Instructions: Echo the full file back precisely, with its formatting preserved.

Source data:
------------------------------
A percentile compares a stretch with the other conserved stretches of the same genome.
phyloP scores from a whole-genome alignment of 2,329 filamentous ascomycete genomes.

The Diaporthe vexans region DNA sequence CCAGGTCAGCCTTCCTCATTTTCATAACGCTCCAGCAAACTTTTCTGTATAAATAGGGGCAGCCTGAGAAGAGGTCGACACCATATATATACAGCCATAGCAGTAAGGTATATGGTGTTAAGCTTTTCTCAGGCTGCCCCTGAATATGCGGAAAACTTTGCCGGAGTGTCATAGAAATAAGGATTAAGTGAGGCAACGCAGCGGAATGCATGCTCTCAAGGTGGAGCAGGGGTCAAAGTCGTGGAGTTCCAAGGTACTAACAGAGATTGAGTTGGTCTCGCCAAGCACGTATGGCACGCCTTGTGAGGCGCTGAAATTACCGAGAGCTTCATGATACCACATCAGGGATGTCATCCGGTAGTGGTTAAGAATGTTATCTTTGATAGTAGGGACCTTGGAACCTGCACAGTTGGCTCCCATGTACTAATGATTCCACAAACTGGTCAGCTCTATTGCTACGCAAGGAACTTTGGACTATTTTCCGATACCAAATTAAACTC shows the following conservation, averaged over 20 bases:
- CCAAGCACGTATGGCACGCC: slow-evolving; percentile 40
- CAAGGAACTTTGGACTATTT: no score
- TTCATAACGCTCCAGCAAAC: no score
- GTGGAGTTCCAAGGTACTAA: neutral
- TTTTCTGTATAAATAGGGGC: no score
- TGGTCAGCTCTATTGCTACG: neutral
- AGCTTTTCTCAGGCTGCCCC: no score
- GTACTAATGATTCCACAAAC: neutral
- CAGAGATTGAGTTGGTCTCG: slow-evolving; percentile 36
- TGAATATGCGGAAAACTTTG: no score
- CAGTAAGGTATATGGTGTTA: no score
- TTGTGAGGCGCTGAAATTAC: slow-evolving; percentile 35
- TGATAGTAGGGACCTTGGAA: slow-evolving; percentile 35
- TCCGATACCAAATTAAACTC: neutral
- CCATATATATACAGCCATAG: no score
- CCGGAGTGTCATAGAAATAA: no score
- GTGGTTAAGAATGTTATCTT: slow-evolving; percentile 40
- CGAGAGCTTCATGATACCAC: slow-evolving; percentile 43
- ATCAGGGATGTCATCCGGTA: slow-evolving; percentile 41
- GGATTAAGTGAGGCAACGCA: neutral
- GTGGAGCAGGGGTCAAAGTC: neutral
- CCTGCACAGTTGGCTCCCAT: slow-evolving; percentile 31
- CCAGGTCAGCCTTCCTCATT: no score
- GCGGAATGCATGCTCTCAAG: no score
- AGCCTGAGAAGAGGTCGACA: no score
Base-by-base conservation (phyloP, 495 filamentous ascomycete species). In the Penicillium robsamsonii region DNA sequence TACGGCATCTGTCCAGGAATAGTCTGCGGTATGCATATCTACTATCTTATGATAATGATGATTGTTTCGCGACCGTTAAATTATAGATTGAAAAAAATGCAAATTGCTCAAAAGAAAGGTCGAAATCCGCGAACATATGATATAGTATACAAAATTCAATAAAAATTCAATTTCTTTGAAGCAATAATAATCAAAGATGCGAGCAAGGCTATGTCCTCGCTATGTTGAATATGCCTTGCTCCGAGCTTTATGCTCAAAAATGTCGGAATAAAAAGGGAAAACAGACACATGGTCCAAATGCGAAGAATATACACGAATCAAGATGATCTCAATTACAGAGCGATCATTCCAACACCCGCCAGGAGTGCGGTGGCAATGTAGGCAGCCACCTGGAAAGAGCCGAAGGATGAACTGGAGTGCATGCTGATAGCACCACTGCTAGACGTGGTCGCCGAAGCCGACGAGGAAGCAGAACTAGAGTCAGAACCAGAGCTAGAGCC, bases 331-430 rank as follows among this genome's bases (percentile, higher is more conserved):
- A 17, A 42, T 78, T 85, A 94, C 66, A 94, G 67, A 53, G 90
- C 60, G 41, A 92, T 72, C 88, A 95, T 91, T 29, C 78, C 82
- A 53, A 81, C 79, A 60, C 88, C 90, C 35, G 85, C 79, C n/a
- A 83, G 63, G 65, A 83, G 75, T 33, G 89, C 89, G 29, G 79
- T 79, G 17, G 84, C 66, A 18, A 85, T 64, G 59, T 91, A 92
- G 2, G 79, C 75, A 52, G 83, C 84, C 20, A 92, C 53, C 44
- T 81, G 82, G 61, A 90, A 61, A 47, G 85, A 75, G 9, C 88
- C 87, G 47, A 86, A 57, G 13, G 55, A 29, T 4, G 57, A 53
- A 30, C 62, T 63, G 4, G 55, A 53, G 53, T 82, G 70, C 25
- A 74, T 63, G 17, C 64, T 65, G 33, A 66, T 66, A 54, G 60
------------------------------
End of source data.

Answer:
A percentile compares a stretch with the other conserved stretches of the same genome.
phyloP scores from a whole-genome alignment of 2,329 filamentous ascomycete genomes.

The Diaporthe vexans region DNA sequence CCAGGTCAGCCTTCCTCATTTTCATAACGCTCCAGCAAACTTTTCTGTATAAATAGGGGCAGCCTGAGAAGAGGTCGACACCATATATATACAGCCATAGCAGTAAGGTATATGGTGTTAAGCTTTTCTCAGGCTGCCCCTGAATATGCGGAAAACTTTGCCGGAGTGTCATAGAAATAAGGATTAAGTGAGGCAACGCAGCGGAATGCATGCTCTCAAGGTGGAGCAGGGGTCAAAGTCGTGGAGTTCCAAGGTACTAACAGAGATTGAGTTGGTCTCGCCAAGCACGTATGGCACGCCTTGTGAGGCGCTGAAATTACCGAGAGCTTCATGATACCACATCAGGGATGTCATCCGGTAGTGGTTAAGAATGTTATCTTTGATAGTAGGGACCTTGGAACCTGCACAGTTGGCTCCCATGTACTAATGATTCCACAAACTGGTCAGCTCTATTGCTACGCAAGGAACTTTGGACTATTTTCCGATACCAAATTAAACTC shows the following conservation, averaged over 20 bases:
- CCAAGCACGTATGGCACGCC: slow-evolving; percentile 40
- CAAGGAACTTTGGACTATTT: no score
- TTCATAACGCTCCAGCAAAC: no score
- GTGGAGTTCCAAGGTACTAA: neutral
- TTTTCTGTATAAATAGGGGC: no score
- TGGTCAGCTCTATTGCTACG: neutral
- AGCTTTTCTCAGGCTGCCCC: no score
- GTACTAATGATTCCACAAAC: neutral
- CAGAGATTGAGTTGGTCTCG: slow-evolving; percentile 36
- TGAATATGCGGAAAACTTTG: no score
- CAGTAAGGTATATGGTGTTA: no score
- TTGTGAGGCGCTGAAATTAC: slow-evolving; percentile 35
- TGATAGTAGGGACCTTGGAA: slow-evolving; percentile 35
- TCCGATACCAAATTAAACTC: neutral
- CCATATATATACAGCCATAG: no score
- CCGGAGTGTCATAGAAATAA: no score
- GTGGTTAAGAATGTTATCTT: slow-evolving; percentile 40
- CGAGAGCTTCATGATACCAC: slow-evolving; percentile 43
- ATCAGGGATGTCATCCGGTA: slow-evolving; percentile 41
- GGATTAAGTGAGGCAACGCA: neutral
- GTGGAGCAGGGGTCAAAGTC: neutral
- CCTGCACAGTTGGCTCCCAT: slow-evolving; percentile 31
- CCAGGTCAGCCTTCCTCATT: no score
- GCGGAATGCATGCTCTCAAG: no score
- AGCCTGAGAAGAGGTCGACA: no score
Base-by-base conservation (phyloP, 495 filamentous ascomycete species). In the Penicillium robsamsonii region DNA sequence TACGGCATCTGTCCAGGAATAGTCTGCGGTATGCATATCTACTATCTTATGATAATGATGATTGTTTCGCGACCGTTAAATTATAGATTGAAAAAAATGCAAATTGCTCAAAAGAAAGGTCGAAATCCGCGAACATATGATATAGTATACAAAATTCAATAAAAATTCAATTTCTTTGAAGCAATAATAATCAAAGATGCGAGCAAGGCTATGTCCTCGCTATGTTGAATATGCCTTGCTCCGAGCTTTATGCTCAAAAATGTCGGAATAAAAAGGGAAAACAGACACATGGTCCAAATGCGAAGAATATACACGAATCAAGATGATCTCAATTACAGAGCGATCATTCCAACACCCGCCAGGAGTGCGGTGGCAATGTAGGCAGCCACCTGGAAAGAGCCGAAGGATGAACTGGAGTGCATGCTGATAGCACCACTGCTAGACGTGGTCGCCGAAGCCGACGAGGAAGCAGAACTAGAGTCAGAACCAGAGCTAGAGCC, bases 331-430 rank as follows among this genome's bases (percentile, higher is more conserved):
- A 17, A 42, T 78, T 85, A 94, C 66, A 94, G 67, A 53, G 90
- C 60, G 41, A 92, T 72, C 88, A 95, T 91, T 29, C 78, C 82
- A 53, A 81, C 79, A 60, C 88, C 90, C 35, G 85, C 79, C n/a
- A 83, G 63, G 65, A 83, G 75, T 33, G 89, C 89, G 29, G 79
- T 79, G 17, G 84, C 66, A 18, A 85, T 64, G 59, T 91, A 92
- G 2, G 79, C 75, A 52, G 83, C 84, C 20, A 92, C 53, C 44
- T 81, G 82, G 61, A 90, A 61, A 47, G 85, A 75, G 9, C 88
- C 87, G 47, A 86, A 57, G 13, G 55, A 29, T 4, G 57, A 53
- A 30, C 62, T 63, G 4, G 55, A 53, G 53, T 82, G 70, C 25
- A 74, T 63, G 17, C 64, T 65, G 33, A 66, T 66, A 54, G 60